Exercising to the point of inducing a sweat at least four times per week may have a protective effect against stroke, according to the results of a large, population-based, longitudinal study of people in the "Stroke Belt" of the Southern United States.
The study, conducted by Michelle N. McDonnell, Ph.D., of the University of South Australia, Adelaide, and her colleagues, confirms previous reports about the effect of exercise on stroke risk, but it is the first to find a dose-response effect of exercise on stroke risk only in men and not in women. Men who exercised to the point of sweating at least four times per week had a significantly lower risk of stroke than did men who exercised one to three times per week. However, women who exercised at either level of frequency did not have a significantly lower risk of stroke, compared with women who did not exercise (Stroke 2013 July 18 [doi:10.1161/STROKEAHA.113.001538]).
The Reasons for Geographic and Racial Differences in Stroke (REGARDS) study assessed 27,348 participants aged 45 years or older who self-reported their frequency of moderate to vigorous physical activity within three categories: none, one to three times per week, and four or more times per week. Intensity of physical activity was determined by whether the exercise induced sweat in participants.
The researchers obtained demographic information and medical history via telephone, and conducted in-person follow-up interviews to take participants’ physical measurements. They conducted follow-up interviews with participants every 6 months to assess for potential stroke risk for a mean of 5.7 years, collecting data on demographics, socioeconomic factors, stroke risk factors (including mass index, smoking status, alcohol use, diabetes, and hypertension), and physical health limitations.
A total of 918 confirmed stroke/transient ischemic attack cases occurred over the follow-up period, with a significant association between activity and stroke. The most physically active participants had a lower body mass index and prevalence of diabetes and were male, white, and highly educated with high incomes. Participants who reported no physical activity had a 20% greater risk for stroke than did participants who exercised at least four times per week (hazard ratio = 1.20; 95% confidence interval, 1.01-1.42), after adjustment for age, sex, race, and age-race interaction. This remained the same after further adjustments were made for region, urban/rural residence, and socioeconomic status.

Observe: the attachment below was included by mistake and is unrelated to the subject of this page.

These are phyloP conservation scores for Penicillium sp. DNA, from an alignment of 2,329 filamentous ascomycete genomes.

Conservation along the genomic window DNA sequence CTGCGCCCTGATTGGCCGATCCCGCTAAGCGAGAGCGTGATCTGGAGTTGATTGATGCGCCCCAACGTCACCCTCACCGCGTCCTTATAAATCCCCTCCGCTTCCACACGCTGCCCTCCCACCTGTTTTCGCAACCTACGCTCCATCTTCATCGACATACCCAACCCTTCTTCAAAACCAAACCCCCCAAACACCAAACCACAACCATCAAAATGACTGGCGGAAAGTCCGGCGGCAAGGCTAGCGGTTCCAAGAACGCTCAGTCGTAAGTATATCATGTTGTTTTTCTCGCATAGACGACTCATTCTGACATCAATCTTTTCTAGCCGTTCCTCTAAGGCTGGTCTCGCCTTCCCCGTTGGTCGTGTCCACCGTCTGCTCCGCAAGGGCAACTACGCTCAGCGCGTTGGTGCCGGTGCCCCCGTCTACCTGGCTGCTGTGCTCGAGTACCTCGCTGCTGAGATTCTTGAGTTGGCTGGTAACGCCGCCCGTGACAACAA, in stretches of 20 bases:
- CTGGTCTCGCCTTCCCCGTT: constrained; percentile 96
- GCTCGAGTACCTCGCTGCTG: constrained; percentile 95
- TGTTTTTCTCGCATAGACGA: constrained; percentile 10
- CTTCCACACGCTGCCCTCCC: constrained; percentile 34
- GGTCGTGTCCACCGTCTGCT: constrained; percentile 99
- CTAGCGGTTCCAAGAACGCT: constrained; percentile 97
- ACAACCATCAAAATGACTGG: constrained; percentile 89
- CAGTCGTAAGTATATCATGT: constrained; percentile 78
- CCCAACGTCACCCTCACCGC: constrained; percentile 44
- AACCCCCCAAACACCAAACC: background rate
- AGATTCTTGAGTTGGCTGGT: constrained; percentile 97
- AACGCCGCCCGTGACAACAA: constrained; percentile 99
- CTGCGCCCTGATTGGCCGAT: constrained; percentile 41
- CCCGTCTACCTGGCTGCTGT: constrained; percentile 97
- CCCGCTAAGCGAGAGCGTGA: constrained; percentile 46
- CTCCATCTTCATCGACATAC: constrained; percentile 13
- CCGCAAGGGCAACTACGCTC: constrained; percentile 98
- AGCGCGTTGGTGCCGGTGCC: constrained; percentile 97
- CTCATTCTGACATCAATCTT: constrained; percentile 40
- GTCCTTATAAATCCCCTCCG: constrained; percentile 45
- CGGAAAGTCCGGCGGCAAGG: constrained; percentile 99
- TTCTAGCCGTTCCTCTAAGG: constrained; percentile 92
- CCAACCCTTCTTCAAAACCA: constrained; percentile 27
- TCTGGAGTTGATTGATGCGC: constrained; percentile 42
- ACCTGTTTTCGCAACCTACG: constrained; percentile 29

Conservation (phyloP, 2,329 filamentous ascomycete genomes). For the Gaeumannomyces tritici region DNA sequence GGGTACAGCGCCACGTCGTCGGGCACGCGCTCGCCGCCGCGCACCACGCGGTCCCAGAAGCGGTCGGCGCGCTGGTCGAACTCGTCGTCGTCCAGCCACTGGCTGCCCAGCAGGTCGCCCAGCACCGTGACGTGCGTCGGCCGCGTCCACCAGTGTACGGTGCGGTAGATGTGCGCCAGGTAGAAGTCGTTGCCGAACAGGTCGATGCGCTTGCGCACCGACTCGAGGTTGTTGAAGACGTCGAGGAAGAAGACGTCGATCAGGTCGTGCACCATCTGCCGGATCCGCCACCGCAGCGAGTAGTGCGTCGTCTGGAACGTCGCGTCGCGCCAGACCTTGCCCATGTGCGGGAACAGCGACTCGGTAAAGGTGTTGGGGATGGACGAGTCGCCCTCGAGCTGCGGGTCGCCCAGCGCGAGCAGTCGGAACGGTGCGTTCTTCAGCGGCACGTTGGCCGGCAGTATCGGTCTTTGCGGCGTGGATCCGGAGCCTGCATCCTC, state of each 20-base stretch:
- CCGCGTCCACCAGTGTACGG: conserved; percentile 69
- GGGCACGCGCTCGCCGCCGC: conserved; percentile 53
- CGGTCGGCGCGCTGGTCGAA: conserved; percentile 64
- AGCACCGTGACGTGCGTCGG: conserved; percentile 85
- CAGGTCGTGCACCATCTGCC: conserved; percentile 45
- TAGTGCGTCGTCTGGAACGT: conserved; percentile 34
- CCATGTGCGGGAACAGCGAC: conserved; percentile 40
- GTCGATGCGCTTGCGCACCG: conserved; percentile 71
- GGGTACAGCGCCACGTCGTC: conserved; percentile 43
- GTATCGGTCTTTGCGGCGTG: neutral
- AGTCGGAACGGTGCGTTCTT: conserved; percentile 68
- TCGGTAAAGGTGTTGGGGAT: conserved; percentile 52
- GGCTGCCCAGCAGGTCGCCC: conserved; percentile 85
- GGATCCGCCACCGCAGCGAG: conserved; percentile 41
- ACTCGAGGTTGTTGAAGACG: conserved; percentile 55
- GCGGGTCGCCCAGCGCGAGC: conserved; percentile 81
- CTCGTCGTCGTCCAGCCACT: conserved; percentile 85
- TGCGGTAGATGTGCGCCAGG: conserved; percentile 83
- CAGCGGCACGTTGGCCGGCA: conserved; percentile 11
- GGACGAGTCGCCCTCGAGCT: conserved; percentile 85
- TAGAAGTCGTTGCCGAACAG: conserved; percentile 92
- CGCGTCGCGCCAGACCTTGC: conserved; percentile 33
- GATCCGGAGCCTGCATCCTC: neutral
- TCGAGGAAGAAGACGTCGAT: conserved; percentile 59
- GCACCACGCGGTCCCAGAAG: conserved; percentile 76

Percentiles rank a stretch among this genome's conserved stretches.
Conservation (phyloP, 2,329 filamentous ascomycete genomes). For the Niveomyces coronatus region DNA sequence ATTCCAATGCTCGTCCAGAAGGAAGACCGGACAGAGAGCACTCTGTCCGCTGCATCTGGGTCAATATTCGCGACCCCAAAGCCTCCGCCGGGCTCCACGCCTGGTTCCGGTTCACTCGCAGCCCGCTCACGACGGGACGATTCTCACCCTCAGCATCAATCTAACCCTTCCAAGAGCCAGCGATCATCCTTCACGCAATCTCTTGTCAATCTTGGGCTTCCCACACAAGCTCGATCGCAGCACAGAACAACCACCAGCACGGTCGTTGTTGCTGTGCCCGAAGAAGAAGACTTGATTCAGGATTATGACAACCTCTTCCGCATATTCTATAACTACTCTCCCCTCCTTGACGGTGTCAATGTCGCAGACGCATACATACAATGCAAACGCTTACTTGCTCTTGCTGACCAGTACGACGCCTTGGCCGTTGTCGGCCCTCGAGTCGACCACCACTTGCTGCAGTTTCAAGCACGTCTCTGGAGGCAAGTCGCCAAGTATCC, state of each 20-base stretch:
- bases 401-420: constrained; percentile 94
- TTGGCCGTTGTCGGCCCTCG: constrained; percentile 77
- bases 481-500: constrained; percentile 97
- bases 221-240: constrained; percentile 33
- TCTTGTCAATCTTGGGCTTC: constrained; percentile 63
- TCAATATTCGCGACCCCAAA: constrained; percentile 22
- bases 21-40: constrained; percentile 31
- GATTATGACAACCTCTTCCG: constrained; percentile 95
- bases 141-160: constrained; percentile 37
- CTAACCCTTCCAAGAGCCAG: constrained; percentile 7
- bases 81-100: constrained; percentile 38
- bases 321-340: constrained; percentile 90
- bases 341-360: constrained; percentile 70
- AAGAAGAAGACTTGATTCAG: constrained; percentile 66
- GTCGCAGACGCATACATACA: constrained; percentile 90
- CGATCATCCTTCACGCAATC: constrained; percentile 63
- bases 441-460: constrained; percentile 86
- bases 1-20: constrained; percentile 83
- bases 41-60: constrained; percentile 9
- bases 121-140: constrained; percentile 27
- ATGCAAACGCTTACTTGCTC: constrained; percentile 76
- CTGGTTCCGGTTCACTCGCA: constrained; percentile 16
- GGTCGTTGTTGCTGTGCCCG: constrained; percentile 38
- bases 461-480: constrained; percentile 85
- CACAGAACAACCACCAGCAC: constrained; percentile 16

The hazard ratio was 1.16 for individuals who did not exercise, compared with those who did so one to three times per week, but it was not statistically significant and was further reduced when additional adjustments were made for region, urban/rural residence, and socioeconomic status.
Exercising at least four times per week was similarly protective against both ischemic and hemorrhagic stroke.
A statistical model in the study that added stroke risk factors attenuated the effects of exercising at least four times per week to the point where it was no longer significant. Individuals who regularly participated in physical activity were more likely to be moderate or heavy consumers of alcohol, leading the investigators to suggest that exercise’s benefit on reducing stroke risk "is likely to be explained for the most part by the positive effect that physical activity has on body mass index, hypertension, and diabetes mellitus, although physical activity also has the potential to reduce stroke risk because of other biological actions (e.g., improving endothelial function and reducing platelet activity)," the investigators wrote.
When Dr. McDonnell and her associates stratified the participants according to sex, they found that men who exercised one to three times per week had a significantly higher risk of stroke than did men who exercised at least four times per week, with hazard ratios ranging from 1.26 to 1.30. Surprisingly, men who did not exercise had no significantly increased risk of stroke. For exercise frequencies of one to three times per week and four or more times per week, women had no change in the risk of stroke, compared with women who did not exercise.
The authors identified a few limitations to this study. First, the "sweat question," though considered a valid assessment of activity, may not account for light to moderate intensity activities such as walking or cycling. Second, the researchers’ measure of physical activity does not measure duration or type of activity. Third, physical activities were categorized at the beginning of the study, with stroke events occurring years later. Lastly, some stroke cases could have been missed if the participants did not seek medical care.